500 Rear Seat Delete with Pattern (Economical Version)

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Doohickie
Posts: 8
Joined: Tue Jan 28, 2014 11:27 pm

500 Rear Seat Delete with Pattern (Economical Version)

Post by Doohickie » Sun Mar 16, 2014 1:24 am

This weekend I completed my rear seat delete. Essentially all I did was remove the rear seat an put a black carpet mat over the bare area where the seat was.

Materials needed:
Blue Hawk 4 ft x 6 t Clean Loop Door Mat from Lowe's for $40. It's basically an indoor-outdoor rubber mat with carpet loops on the top.

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Mountain Mist Quality Quilt Batting for 45" x 60" from my wife's craft cabinet, but you can get it at Sears for about $5. You can probably get it at any fabric or craft store and maybe Wal-Mart.

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Step 1: Remove the seats. I started from the bracket in the middle that anchors the seat backs, removed the seat backs, then the brackets on the walls. Then I removed the two bolts from the front of the seat bottom and removed that. I removed the entire bracket in the middle including the seatbelt latches, but I left the actual seatbelts in place (they don't bother me).

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Step 2: Trim the mat. I developed a pattern; you can download an Excel version of it here. The pattern itself is 1/8 scale, but the X-Y points are included. If you just want to draw a 1-inch grid on paper and make a pattern and eyeball it or whatever, that's up to you.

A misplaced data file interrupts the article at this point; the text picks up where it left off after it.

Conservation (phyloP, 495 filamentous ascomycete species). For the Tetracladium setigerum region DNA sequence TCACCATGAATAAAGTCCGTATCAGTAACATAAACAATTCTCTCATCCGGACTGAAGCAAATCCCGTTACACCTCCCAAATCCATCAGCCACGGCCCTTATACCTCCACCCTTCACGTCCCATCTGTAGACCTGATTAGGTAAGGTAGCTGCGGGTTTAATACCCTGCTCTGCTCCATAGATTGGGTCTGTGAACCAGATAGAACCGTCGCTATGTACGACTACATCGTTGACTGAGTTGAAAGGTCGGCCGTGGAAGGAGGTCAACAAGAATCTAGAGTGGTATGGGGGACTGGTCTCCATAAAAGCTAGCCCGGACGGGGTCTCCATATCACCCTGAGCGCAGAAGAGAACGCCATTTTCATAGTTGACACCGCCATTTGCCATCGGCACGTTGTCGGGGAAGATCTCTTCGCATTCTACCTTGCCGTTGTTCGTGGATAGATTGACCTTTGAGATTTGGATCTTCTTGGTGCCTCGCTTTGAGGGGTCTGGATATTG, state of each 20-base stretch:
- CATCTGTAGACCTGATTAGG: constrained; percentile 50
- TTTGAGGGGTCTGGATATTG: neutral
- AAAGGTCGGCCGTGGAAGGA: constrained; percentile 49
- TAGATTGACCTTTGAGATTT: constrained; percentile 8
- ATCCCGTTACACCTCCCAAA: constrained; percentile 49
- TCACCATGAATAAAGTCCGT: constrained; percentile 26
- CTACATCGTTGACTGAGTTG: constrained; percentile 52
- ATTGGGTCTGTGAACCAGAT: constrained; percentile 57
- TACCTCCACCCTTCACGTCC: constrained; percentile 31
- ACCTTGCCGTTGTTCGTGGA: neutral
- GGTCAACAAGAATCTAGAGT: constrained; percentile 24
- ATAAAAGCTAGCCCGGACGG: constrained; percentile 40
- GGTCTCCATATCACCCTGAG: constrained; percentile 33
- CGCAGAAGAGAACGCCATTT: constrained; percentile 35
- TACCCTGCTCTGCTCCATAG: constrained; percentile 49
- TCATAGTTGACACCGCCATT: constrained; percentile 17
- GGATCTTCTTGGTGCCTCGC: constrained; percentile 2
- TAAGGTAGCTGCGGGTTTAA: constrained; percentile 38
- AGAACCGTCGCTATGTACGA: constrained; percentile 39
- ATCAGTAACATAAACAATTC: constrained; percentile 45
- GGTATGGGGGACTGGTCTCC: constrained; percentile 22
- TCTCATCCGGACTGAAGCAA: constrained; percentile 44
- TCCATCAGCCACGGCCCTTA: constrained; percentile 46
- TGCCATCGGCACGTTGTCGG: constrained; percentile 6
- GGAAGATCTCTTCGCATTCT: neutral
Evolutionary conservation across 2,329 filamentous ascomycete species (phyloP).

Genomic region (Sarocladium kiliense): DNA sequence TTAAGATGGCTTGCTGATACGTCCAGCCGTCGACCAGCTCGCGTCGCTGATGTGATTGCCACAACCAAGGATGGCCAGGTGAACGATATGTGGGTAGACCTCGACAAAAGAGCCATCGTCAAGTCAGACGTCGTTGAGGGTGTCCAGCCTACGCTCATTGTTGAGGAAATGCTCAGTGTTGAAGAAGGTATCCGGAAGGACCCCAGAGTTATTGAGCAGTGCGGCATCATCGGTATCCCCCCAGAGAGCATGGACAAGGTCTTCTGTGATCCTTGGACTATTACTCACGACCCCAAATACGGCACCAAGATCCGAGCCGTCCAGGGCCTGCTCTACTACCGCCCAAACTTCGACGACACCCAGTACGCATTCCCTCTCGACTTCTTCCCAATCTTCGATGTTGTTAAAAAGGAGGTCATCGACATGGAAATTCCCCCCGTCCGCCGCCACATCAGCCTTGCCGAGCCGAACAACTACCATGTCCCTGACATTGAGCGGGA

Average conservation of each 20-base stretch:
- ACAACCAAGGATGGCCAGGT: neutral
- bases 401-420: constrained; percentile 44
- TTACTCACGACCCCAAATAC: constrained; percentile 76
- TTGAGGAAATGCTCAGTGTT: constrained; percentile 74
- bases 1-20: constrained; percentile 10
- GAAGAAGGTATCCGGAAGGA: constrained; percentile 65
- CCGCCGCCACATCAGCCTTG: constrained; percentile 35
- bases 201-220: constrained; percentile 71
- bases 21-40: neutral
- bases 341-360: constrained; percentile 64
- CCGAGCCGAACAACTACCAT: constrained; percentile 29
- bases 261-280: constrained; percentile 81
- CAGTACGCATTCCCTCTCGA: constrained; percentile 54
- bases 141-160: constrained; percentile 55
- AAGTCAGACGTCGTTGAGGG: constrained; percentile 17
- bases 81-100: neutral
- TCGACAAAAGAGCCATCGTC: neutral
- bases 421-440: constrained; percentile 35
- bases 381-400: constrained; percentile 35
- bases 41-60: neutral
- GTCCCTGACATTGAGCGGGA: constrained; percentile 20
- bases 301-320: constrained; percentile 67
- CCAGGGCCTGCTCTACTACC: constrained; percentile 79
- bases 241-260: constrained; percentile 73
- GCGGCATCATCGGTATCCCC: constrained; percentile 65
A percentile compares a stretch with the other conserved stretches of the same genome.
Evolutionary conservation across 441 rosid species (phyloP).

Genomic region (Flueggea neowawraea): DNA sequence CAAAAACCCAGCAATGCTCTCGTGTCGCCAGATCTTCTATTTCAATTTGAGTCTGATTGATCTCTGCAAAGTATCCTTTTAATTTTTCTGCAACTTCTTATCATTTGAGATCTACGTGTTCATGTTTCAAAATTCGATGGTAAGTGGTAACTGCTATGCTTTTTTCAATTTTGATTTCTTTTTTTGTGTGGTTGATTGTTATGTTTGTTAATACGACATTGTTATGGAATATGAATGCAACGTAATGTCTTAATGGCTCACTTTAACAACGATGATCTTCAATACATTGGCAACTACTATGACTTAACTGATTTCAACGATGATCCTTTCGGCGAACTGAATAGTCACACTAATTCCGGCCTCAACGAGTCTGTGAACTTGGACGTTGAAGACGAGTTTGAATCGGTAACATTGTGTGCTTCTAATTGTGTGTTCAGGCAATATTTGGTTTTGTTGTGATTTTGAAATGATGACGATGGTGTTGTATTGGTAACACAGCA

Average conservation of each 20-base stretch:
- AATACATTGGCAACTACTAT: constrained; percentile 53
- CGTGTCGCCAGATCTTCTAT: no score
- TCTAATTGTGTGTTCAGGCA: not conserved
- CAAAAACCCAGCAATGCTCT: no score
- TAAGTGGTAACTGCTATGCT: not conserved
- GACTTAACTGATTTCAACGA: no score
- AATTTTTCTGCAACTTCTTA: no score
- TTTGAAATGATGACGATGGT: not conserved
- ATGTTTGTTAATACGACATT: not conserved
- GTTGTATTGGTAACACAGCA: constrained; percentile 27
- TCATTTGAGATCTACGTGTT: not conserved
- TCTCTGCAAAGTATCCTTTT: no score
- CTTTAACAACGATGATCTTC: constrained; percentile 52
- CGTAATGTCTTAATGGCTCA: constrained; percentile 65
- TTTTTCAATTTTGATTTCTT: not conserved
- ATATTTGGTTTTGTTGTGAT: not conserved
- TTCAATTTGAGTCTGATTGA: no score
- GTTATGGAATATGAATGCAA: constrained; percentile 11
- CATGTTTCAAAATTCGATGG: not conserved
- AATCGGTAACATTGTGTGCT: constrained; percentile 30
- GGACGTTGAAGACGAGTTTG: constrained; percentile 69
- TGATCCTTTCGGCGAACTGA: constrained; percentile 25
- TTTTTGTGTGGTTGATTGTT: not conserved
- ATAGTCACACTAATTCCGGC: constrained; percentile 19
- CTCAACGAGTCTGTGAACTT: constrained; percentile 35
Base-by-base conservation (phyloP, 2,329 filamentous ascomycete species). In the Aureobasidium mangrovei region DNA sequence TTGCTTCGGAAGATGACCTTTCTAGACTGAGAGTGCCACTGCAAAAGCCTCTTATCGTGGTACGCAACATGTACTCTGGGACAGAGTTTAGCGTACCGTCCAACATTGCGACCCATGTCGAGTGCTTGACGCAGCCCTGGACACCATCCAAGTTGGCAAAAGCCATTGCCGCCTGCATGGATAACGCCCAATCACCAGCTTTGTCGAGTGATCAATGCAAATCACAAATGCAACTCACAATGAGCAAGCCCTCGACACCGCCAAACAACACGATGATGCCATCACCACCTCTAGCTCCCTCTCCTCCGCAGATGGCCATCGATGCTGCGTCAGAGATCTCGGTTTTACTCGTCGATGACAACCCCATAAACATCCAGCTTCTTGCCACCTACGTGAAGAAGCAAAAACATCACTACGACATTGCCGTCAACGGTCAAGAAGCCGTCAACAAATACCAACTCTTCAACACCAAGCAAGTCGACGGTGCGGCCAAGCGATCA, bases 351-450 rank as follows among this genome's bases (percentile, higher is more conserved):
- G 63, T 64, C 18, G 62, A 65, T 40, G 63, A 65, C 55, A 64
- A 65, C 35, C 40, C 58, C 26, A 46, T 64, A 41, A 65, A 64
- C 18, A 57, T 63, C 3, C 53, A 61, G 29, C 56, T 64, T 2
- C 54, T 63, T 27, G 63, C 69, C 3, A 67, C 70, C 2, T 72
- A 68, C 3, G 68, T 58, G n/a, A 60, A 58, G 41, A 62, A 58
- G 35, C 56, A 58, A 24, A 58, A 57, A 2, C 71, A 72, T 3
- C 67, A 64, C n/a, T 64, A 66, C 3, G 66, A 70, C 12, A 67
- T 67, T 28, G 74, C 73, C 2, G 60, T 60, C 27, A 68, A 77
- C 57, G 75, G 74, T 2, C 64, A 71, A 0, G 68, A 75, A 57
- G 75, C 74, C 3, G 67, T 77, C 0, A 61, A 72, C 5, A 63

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Step 3: Soundproof the vent. Others have commented, and I noticed, that the road noise increases when you remove the rear seat. Someone remarked that most of the noise comes "through the hatch" and I looked around and found that just below the hatch there's a panel, and behind that panel there's a vent. I think this is where a good portion of the noise gets in. So I rolled up some quilt batting and put it between the vent and the trim piece. It won't prevent air pressure from blowing out when you slam the doors (which is why the vent is there), but it does stop some of the noise from getting in. To remove the trim piece, remove the screws on the bottom corners of the piece, then lift up. There are four push-fasteners holding it in place, but just go ahead and pull. I found that when putting it back together, I lined up the guide pin on the trim piece, pushed it mostly into place, but then slid it under the hatch seal and making sure the fasteners all lined up before pushing against the piece to install it.

Here you can see the trim piece at the top (with a little bit of batting attached to the back of it, the roll of extra batting I added, and the vent.

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And here is the batting in place before putting the trim piece back on.

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Step 4: Sound deadening where the seat was. I put the rest of the batting where the seat was.

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And then I put a piece of the mat that was left over when I trimmed it.

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Step 5: Put the cut mat in place.

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Note that the little pieces that stick out on the sides cover up (somewhat) the spots where the seats attached on the side.

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The mat can be removed in seconds. I can lay it on the ground and use a vacuum cleaner on it to quickly clean it. It goes back in just as easily. Once in, it doesn't really move around.

I also saved a piece of the matt to use over the threshold. The reason I removed the seat was to make more room for my dogs and I don't want their claws to mess up my bumper cover, so I use this piece to cover it when they're getting in and out.

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So there you go: a decent looking seat delete do-it-yourself kit for less than $50.

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